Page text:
What is Shoulder Arthritis?
Shoulder arthritis is a painful condition in which the normally smooth cartilage covering the ball and socket of the shoulder joint is damaged due to disease, wear and tear, injury or surgery. Different types of shoulder arthritis include rheumatoid arthritis (RA), osteoarthritis (OA), post-traumatic arthritis (PA), or rotator cuff arthropathy. Avascular necrosis (AVN) is a condition in which the bone "dies" as a result of a loss of circulation to an area of bone tissue. It can lead to the collapse of the bone and joint, causing pain and immobility.
Baptist Health is known for advanced, superior care for patients with orthopedic conditions and the diagnosis, treatment and management of shoulder arthritis. You will appreciate timely appointments and a professional, friendly atmosphere where we take time to listen to your concerns. At Baptist Health, you have access to the region’s most comprehensive, multidisciplinary team of specialists and innovative therapies, including many available only through specialized clinical trials. In every way, we work to demonstrate the utmost in excellent care to those who trust us with their health.
Signs and Symptoms
Shoulder arthritis symptoms can be unpleasant. One of the most common symptoms to look for is arthritis shoulder pain. The pain starts in your shoulder and gradually moves down your arm.
Symptoms of shoulder arthritis can include:
- Bone-on-bone rubbing—You may experience pain when bones rub or grind against each other between two joint surfaces.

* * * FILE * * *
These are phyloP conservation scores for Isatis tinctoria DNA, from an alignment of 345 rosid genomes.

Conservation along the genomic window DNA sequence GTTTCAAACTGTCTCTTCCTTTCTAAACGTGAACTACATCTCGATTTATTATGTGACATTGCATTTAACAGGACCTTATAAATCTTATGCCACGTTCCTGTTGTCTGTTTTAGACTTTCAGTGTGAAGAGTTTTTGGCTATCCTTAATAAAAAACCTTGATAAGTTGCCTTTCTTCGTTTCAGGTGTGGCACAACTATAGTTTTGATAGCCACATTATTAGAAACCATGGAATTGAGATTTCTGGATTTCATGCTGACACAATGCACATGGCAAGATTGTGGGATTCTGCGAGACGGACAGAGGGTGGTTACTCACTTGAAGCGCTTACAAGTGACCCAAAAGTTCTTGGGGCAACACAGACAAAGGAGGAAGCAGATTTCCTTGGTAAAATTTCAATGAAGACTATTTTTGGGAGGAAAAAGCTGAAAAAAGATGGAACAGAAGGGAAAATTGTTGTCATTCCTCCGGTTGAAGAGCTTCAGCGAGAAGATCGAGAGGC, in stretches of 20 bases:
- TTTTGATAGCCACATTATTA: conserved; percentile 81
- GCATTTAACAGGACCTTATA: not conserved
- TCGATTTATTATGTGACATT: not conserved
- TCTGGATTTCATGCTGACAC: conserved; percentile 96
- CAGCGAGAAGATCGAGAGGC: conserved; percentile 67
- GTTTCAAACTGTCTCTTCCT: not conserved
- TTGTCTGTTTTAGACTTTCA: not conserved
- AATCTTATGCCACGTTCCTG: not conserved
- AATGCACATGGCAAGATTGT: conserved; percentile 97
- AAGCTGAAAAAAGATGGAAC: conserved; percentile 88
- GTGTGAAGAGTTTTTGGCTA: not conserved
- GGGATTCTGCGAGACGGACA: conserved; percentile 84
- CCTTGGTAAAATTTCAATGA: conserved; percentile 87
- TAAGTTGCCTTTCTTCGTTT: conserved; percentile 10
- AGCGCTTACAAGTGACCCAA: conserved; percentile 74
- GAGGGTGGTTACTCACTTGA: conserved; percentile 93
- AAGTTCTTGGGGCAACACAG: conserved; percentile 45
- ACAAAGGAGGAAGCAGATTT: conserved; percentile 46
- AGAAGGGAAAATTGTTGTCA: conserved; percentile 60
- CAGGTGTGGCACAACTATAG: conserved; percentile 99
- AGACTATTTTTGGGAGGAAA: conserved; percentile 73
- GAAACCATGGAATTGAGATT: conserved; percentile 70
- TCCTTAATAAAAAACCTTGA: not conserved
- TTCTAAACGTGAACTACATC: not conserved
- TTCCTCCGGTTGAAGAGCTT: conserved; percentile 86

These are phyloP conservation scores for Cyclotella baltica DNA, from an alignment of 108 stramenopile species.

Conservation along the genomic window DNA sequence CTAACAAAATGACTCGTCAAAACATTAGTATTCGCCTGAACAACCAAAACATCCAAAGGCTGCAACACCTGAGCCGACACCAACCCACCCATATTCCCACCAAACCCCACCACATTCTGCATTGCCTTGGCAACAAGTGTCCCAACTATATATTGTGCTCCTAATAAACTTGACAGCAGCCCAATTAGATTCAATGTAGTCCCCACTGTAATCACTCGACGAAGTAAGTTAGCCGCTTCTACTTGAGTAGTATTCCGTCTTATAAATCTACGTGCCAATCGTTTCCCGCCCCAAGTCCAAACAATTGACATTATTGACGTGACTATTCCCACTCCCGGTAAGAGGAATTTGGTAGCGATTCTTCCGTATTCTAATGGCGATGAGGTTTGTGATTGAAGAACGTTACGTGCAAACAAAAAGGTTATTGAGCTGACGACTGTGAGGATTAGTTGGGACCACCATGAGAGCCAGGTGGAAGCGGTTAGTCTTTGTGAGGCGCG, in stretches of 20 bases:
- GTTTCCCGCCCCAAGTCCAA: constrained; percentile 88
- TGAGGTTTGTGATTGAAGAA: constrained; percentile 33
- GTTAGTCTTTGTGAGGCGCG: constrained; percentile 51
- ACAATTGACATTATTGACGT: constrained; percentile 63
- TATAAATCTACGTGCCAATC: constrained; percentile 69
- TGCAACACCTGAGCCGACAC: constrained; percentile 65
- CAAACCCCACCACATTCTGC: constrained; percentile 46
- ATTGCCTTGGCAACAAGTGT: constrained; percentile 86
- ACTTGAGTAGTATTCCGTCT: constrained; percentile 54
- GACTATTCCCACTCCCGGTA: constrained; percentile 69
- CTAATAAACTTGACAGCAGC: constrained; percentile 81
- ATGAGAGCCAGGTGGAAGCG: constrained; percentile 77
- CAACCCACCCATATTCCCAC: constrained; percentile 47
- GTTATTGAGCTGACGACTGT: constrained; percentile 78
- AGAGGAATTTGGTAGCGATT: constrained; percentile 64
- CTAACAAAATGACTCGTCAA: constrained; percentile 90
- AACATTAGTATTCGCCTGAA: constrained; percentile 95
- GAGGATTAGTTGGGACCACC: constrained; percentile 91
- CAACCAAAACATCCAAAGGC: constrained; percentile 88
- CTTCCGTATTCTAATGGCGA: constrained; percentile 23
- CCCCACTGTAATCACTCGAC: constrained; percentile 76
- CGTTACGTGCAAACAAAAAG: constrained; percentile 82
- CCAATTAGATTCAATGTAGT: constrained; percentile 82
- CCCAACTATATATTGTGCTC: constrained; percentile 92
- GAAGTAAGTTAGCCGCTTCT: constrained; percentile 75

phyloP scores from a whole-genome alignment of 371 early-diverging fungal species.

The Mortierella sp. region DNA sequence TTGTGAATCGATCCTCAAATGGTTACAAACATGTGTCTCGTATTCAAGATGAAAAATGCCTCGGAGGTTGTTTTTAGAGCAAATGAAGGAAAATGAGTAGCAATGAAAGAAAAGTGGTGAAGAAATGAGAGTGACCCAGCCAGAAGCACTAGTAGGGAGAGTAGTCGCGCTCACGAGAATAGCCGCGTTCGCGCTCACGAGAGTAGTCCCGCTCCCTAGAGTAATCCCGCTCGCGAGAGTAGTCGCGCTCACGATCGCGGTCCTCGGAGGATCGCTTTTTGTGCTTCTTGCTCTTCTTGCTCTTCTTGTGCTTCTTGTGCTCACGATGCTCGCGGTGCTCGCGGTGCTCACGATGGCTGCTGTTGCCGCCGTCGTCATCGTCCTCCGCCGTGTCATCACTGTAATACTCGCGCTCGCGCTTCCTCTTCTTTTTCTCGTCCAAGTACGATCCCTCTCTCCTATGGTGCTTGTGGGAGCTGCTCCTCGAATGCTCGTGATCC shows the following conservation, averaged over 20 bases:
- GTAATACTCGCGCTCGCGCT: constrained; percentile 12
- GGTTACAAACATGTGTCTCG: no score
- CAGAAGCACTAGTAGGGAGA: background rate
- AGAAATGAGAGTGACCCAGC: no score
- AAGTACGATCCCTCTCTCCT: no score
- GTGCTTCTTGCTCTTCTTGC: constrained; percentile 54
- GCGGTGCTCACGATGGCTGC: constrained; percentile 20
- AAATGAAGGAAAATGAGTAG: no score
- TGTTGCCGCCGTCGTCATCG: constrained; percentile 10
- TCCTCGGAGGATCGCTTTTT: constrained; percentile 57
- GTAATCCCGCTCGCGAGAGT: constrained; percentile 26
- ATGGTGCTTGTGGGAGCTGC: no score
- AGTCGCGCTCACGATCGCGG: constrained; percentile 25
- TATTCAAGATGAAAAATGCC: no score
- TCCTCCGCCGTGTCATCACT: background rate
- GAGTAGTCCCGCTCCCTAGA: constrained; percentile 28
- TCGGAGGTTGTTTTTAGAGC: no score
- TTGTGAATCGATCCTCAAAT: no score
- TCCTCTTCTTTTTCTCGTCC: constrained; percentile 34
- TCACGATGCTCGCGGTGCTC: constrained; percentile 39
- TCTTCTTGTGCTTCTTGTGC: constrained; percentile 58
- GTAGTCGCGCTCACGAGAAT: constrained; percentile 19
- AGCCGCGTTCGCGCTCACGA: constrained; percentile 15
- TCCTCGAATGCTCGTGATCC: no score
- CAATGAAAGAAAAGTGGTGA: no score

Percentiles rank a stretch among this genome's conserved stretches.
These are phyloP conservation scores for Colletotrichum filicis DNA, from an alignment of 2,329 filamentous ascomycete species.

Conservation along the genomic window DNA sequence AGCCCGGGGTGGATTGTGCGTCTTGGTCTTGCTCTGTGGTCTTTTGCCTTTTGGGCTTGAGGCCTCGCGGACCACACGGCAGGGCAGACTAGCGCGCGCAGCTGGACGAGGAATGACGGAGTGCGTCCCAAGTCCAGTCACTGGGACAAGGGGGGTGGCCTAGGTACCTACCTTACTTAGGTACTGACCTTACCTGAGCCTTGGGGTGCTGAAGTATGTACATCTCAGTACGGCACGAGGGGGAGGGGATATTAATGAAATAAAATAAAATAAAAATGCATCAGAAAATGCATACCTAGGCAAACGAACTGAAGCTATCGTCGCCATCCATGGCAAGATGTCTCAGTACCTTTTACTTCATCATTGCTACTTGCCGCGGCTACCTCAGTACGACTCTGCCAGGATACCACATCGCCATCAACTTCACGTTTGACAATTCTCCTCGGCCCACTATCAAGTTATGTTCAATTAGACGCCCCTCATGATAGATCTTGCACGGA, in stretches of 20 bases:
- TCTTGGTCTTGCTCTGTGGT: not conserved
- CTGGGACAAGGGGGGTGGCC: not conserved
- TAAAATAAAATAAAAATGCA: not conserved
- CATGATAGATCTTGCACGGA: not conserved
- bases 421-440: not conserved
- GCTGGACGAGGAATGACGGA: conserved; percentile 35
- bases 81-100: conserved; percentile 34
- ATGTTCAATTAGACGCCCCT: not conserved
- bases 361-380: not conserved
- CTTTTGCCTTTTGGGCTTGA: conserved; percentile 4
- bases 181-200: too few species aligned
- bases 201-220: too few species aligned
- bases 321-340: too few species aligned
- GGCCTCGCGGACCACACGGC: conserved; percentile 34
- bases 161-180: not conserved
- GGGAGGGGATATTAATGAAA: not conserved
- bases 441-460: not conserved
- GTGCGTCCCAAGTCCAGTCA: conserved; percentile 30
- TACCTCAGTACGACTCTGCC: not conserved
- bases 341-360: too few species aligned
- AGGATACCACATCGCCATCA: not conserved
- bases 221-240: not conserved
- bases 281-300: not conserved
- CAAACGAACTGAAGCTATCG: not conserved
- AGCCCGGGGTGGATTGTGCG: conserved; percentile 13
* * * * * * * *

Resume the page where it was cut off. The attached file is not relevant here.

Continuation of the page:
- Joint stiffness—Joint stiffness usually means that your shoulder joint is stiffer than usual. You may feel discomfort when you move your arm or reach overhead. This is often referred to as arthritis in your shoulder joint.
- Sleep disturbance—You may experience trouble falling asleep or staying asleep. This is due to your body’s natural response to pain.
- Shoulder weakness—You might notice marked weakness in your shoulder.
- Range of motion limitation—Some patients experience a limited range of motion that negatively impacts daily living, work, and sports.
If shoulder arthritis is suspected, a physical examination including a review of the symptoms is completed. Advanced diagnostic procedures and technology to effectively diagnose, determine treatment and sometimes monitor the condition are utilized. Common diagnostic procedures can include:
X-rays: This is a common imaging test of bones or joints.
Magnetic Resonance Imaging (MRI): A large magnet, radio waves and a computer are used to produce pictures of the shoulder.
Bone scan: Special imaging tests can show the density of a bone or active bone formation.
CT scan: X-rays and computers are used to create images of the affected area. This provides a more detailed picture than an ultrasound.
Preventable causes of shoulder arthritis (a disorder in which joints simply wear out) can include:
- Repetitive motion, such as those made by a throwing athlete baseball, football) and weightlifting